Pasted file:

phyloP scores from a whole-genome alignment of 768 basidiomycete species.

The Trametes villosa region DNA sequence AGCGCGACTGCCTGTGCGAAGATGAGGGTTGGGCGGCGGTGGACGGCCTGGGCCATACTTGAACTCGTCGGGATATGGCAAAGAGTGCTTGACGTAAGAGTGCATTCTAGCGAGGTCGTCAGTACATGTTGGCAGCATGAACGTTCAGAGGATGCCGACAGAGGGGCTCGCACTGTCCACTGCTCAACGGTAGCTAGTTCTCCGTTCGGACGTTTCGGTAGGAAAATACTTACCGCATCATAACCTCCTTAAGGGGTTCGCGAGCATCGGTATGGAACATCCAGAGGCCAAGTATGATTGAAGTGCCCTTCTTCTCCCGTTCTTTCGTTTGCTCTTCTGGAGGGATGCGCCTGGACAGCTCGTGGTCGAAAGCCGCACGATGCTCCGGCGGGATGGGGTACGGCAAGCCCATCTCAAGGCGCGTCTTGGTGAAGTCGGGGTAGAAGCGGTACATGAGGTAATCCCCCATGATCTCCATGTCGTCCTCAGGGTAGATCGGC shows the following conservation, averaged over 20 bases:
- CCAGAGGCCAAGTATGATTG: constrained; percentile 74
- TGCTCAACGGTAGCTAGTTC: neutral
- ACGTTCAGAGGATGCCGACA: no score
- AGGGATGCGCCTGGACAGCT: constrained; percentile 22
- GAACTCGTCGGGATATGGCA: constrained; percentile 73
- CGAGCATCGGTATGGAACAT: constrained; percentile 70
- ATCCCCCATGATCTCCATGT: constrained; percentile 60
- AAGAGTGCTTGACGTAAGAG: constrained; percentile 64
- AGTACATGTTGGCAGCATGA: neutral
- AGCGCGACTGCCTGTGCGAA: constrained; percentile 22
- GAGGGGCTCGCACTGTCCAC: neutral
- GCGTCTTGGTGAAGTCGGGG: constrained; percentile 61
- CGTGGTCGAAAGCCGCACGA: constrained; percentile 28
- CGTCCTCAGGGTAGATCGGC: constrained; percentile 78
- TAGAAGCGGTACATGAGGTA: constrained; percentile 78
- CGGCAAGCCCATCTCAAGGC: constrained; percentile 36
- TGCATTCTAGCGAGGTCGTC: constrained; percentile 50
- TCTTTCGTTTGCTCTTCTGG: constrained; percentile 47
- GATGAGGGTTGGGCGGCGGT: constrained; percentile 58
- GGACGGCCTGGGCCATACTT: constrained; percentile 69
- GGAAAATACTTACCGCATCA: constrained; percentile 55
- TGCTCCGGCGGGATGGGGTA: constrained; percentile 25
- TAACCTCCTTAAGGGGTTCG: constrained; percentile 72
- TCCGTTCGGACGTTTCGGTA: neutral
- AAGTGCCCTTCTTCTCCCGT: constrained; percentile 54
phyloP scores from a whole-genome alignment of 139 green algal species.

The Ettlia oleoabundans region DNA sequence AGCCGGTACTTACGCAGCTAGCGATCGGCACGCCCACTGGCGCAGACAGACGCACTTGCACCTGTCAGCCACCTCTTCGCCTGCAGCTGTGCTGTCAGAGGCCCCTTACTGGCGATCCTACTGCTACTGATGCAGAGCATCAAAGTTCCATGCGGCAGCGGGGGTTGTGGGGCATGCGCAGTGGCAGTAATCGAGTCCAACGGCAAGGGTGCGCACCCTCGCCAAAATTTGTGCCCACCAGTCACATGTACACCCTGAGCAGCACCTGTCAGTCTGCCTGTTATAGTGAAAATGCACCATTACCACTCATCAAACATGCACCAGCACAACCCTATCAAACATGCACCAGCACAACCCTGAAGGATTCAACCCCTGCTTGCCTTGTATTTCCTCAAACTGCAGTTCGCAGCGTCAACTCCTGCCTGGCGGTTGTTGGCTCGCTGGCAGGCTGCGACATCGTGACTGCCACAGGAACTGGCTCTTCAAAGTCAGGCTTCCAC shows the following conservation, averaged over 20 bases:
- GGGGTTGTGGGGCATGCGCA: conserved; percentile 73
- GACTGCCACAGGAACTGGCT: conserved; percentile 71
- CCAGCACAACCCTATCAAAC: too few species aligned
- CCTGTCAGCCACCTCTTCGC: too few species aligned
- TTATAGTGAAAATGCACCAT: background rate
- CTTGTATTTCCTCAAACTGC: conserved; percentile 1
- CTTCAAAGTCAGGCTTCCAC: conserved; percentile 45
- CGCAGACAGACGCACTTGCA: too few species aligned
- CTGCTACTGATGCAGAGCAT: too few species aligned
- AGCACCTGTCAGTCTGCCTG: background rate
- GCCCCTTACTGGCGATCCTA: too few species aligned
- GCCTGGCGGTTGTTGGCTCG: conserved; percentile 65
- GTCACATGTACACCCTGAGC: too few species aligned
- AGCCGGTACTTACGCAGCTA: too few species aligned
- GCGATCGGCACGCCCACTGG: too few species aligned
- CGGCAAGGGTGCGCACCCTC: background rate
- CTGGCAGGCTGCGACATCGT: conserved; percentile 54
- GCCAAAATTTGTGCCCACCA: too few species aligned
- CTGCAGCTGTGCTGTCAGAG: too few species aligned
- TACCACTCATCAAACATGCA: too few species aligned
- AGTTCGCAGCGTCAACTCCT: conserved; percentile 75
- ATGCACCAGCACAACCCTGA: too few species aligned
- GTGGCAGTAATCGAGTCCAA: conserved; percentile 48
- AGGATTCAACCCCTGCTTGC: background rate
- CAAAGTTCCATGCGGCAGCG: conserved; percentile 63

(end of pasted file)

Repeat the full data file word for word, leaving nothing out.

phyloP scores from a whole-genome alignment of 768 basidiomycete species.

The Trametes villosa region DNA sequence AGCGCGACTGCCTGTGCGAAGATGAGGGTTGGGCGGCGGTGGACGGCCTGGGCCATACTTGAACTCGTCGGGATATGGCAAAGAGTGCTTGACGTAAGAGTGCATTCTAGCGAGGTCGTCAGTACATGTTGGCAGCATGAACGTTCAGAGGATGCCGACAGAGGGGCTCGCACTGTCCACTGCTCAACGGTAGCTAGTTCTCCGTTCGGACGTTTCGGTAGGAAAATACTTACCGCATCATAACCTCCTTAAGGGGTTCGCGAGCATCGGTATGGAACATCCAGAGGCCAAGTATGATTGAAGTGCCCTTCTTCTCCCGTTCTTTCGTTTGCTCTTCTGGAGGGATGCGCCTGGACAGCTCGTGGTCGAAAGCCGCACGATGCTCCGGCGGGATGGGGTACGGCAAGCCCATCTCAAGGCGCGTCTTGGTGAAGTCGGGGTAGAAGCGGTACATGAGGTAATCCCCCATGATCTCCATGTCGTCCTCAGGGTAGATCGGC shows the following conservation, averaged over 20 bases:
- CCAGAGGCCAAGTATGATTG: constrained; percentile 74
- TGCTCAACGGTAGCTAGTTC: neutral
- ACGTTCAGAGGATGCCGACA: no score
- AGGGATGCGCCTGGACAGCT: constrained; percentile 22
- GAACTCGTCGGGATATGGCA: constrained; percentile 73
- CGAGCATCGGTATGGAACAT: constrained; percentile 70
- ATCCCCCATGATCTCCATGT: constrained; percentile 60
- AAGAGTGCTTGACGTAAGAG: constrained; percentile 64
- AGTACATGTTGGCAGCATGA: neutral
- AGCGCGACTGCCTGTGCGAA: constrained; percentile 22
- GAGGGGCTCGCACTGTCCAC: neutral
- GCGTCTTGGTGAAGTCGGGG: constrained; percentile 61
- CGTGGTCGAAAGCCGCACGA: constrained; percentile 28
- CGTCCTCAGGGTAGATCGGC: constrained; percentile 78
- TAGAAGCGGTACATGAGGTA: constrained; percentile 78
- CGGCAAGCCCATCTCAAGGC: constrained; percentile 36
- TGCATTCTAGCGAGGTCGTC: constrained; percentile 50
- TCTTTCGTTTGCTCTTCTGG: constrained; percentile 47
- GATGAGGGTTGGGCGGCGGT: constrained; percentile 58
- GGACGGCCTGGGCCATACTT: constrained; percentile 69
- GGAAAATACTTACCGCATCA: constrained; percentile 55
- TGCTCCGGCGGGATGGGGTA: constrained; percentile 25
- TAACCTCCTTAAGGGGTTCG: constrained; percentile 72
- TCCGTTCGGACGTTTCGGTA: neutral
- AAGTGCCCTTCTTCTCCCGT: constrained; percentile 54
phyloP scores from a whole-genome alignment of 139 green algal species.

The Ettlia oleoabundans region DNA sequence AGCCGGTACTTACGCAGCTAGCGATCGGCACGCCCACTGGCGCAGACAGACGCACTTGCACCTGTCAGCCACCTCTTCGCCTGCAGCTGTGCTGTCAGAGGCCCCTTACTGGCGATCCTACTGCTACTGATGCAGAGCATCAAAGTTCCATGCGGCAGCGGGGGTTGTGGGGCATGCGCAGTGGCAGTAATCGAGTCCAACGGCAAGGGTGCGCACCCTCGCCAAAATTTGTGCCCACCAGTCACATGTACACCCTGAGCAGCACCTGTCAGTCTGCCTGTTATAGTGAAAATGCACCATTACCACTCATCAAACATGCACCAGCACAACCCTATCAAACATGCACCAGCACAACCCTGAAGGATTCAACCCCTGCTTGCCTTGTATTTCCTCAAACTGCAGTTCGCAGCGTCAACTCCTGCCTGGCGGTTGTTGGCTCGCTGGCAGGCTGCGACATCGTGACTGCCACAGGAACTGGCTCTTCAAAGTCAGGCTTCCAC shows the following conservation, averaged over 20 bases:
- GGGGTTGTGGGGCATGCGCA: conserved; percentile 73
- GACTGCCACAGGAACTGGCT: conserved; percentile 71
- CCAGCACAACCCTATCAAAC: too few species aligned
- CCTGTCAGCCACCTCTTCGC: too few species aligned
- TTATAGTGAAAATGCACCAT: background rate
- CTTGTATTTCCTCAAACTGC: conserved; percentile 1
- CTTCAAAGTCAGGCTTCCAC: conserved; percentile 45
- CGCAGACAGACGCACTTGCA: too few species aligned
- CTGCTACTGATGCAGAGCAT: too few species aligned
- AGCACCTGTCAGTCTGCCTG: background rate
- GCCCCTTACTGGCGATCCTA: too few species aligned
- GCCTGGCGGTTGTTGGCTCG: conserved; percentile 65
- GTCACATGTACACCCTGAGC: too few species aligned
- AGCCGGTACTTACGCAGCTA: too few species aligned
- GCGATCGGCACGCCCACTGG: too few species aligned
- CGGCAAGGGTGCGCACCCTC: background rate
- CTGGCAGGCTGCGACATCGT: conserved; percentile 54
- GCCAAAATTTGTGCCCACCA: too few species aligned
- CTGCAGCTGTGCTGTCAGAG: too few species aligned
- TACCACTCATCAAACATGCA: too few species aligned
- AGTTCGCAGCGTCAACTCCT: conserved; percentile 75
- ATGCACCAGCACAACCCTGA: too few species aligned
- GTGGCAGTAATCGAGTCCAA: conserved; percentile 48
- AGGATTCAACCCCTGCTTGC: background rate
- CAAAGTTCCATGCGGCAGCG: conserved; percentile 63